There is only ONE event I associate the year 1977 with: the birth of Star Wars. Filmmaker George Lucas’ visionary space saga heralded a paradigm shift in the way we write, treat, and make a space saga. The now 9-film-strong series was not just another omnibus of humanoid space nomads fighting alien invaders. Instead, Lucas told the tale of Luke Skywalker and his family, taking inspiration from myth expert John Campbell and drawing out the same archetypes that traditional myths had. It was a tale about the eternal moral struggle of man, told against a backdrop of space dogfights, spectacular lightsaber duels, ancient philosophies, and strange new worlds and beings. It became a global religion.
So strong was its influence that the story continued outside of the movies. Novels, fan films, computer games, and other storytelling media, began to be licensed. They came together to create something that legions of fans across the world would affectionately call the Expanded Universe. It comprised a vast network, delicately inter-connected, that didn’t just take the story forward in time after Return of the Jedi, but backwards as well, going back thousands of years before the events of The Phantom Menace.
“I have a bad feeling about this…”
Then, in 2012, Lucasfilm’s announcement shook the world. They were being sold to Disney. George Lucas would be handing over directorial reins to fresh minds. A new movie trilogy, with the first film being directed, ironically, by Star Trek director JJ Abrams, was met with mixed emotions. Meanwhile, new president Kathleen Kennedy announced a complete overhaul of the Expanded Universe. Fans who had been waiting for the opportunity to see how the Skywalker-Solo progeny would play out on the big screen, had to come to terms with years of familiar characters, plots, and worlds being swallowed by the black hole of capitalism.
Star Wars Episode VII: the Force Awakens released to packed, sold-out shows worldwide. The hype surrounding this film was electrifying. But less than a week into its release, people noticed the glaring fact that it was a plot-by-plot remake of Episode IV: A New Hope. Rey was the new Luke Skywalker, abandoned on yet another desert planet, thrust into a life of adventure after meeting another droid (BB-8). The Empire looked exactly like it did in the OT, with the only difference being Kylo Ren and Supreme Leader Snoke filling the roles that Darth Vader and Emperor Palpatine used to have. Mirrored side characters, plot elements, and story tracks made the recycling even more obvious.
A New Hope Strikes Back
Speculations exploded about the future of the franchise. While the prequel trilogy had already divided fans, the sequel trilogy divided them further. A new set of miffed enthusiasts felt that Disney was cashing in on fan service through lazy writing. And cash-in they did, with a whopping $2.06 billion worldwide gross, becoming the 3rd highest-grossing Hollywood movie of all time (at the time of this post being published). Instead of reinventing the wheel, Disney just polished the same wheel and made it bigger. The only reason these fans would watch the next movie would be to see what the enigmatic return of Luke Skywalker would lead to.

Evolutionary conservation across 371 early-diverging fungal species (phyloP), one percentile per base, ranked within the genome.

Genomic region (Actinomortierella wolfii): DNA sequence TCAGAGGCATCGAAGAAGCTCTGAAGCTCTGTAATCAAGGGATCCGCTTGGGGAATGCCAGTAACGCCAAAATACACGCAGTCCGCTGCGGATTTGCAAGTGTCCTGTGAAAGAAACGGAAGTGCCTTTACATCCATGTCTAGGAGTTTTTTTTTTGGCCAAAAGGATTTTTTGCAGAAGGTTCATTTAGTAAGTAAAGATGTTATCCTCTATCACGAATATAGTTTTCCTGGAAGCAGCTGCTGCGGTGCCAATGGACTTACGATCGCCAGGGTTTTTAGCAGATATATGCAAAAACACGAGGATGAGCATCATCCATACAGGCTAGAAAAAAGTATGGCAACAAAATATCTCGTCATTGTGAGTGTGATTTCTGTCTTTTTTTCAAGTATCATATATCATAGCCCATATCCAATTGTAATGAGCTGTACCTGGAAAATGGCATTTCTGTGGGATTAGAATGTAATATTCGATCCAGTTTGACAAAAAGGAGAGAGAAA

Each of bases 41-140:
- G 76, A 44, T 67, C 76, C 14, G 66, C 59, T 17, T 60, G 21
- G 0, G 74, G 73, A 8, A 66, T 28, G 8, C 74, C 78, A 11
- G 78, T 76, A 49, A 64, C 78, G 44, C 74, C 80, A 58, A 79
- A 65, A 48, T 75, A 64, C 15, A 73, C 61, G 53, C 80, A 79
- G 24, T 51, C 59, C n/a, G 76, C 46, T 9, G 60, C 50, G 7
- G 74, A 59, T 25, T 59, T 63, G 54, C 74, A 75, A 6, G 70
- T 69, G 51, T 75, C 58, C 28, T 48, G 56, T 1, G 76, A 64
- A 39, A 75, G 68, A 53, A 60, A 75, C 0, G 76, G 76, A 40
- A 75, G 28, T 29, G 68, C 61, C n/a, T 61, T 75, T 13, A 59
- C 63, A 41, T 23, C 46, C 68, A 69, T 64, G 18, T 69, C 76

Fast forward to December 2017. People across the board waited to see what director Rian Johnson (Looper, Brick, The Brothers Gloom) would do with Episode VIII: The Last Jedi. Divided fanbases declared an uneasy ceasefire on their keyboard wars. Cinema halls were packed. This was a make-or-break moment for Star Wars. But was it pronounced guilty or innocent? The judgement is now even more complex.
The Last Jedi did what no other Star Wars film had ever done before: it broke its own rules. Force users could now project themselves across light-years. People thrown into space could fly back into their destroyed ships and save themselves from being crushed by vacuum and unimaginably low temperatures. The kind, caring, positive soul of Luke Skywalker was now replaced by a cynical, dishevelled hermit who wanted nothing to do with The Force. This was the first Star Wars movie without a single lightsaber duel.
It almost felt like a movie that did not care about fans and all their excited speculations between movies. In his effort to not create a remake of The Empire Strikes Back (which he didn’t entirely succeed at either), Rian Johnson overcompensated by trivialising many of the mysteries left unsolved after The Force Awakens. Many characters were absolutely wasted. Many fans didn’t just feel let down. They felt rejected. This became even more glaring in the discrepancy between the critic and fan ratings on Rotten Tomatoes.
As far as I am concerned, Star Wars needs rescuing. At least, the main storyline does. The bright side of Disney’s capitalist approach are the spin-offs. 2016’s Rogue One felt like a true war film and a true Star Wars film at the same time. It didn’t fall flat with fan service and yet wasn’t irreverent to its own lore.
Speaking of lore, I personally still feel an emotion quite close to anger when I think of the years of books and computer games I went through, only to realise that Luke Skywalker will never marry Mara Jade, there will never be a Jacen Solo who turns into Darth Caedus nor will we ever see the construction of the Darksaber as a superweapon. Instead, the revised canon has a Darksaber alright, but it is literally a dark lightsaber. Darth Maul, who died such a gruesome yet well-fought death in Episode 1, has been brought back to life. After Disney’s buyout, I have yet to bother delving into the revised EU. And, if JJ Abrams does not manage to create an honest, balanced Episode IX, I will probably feel less inclined to even delve into the franchise as a whole.
Cover image credits: Wallpaper UP website/BelleDeesse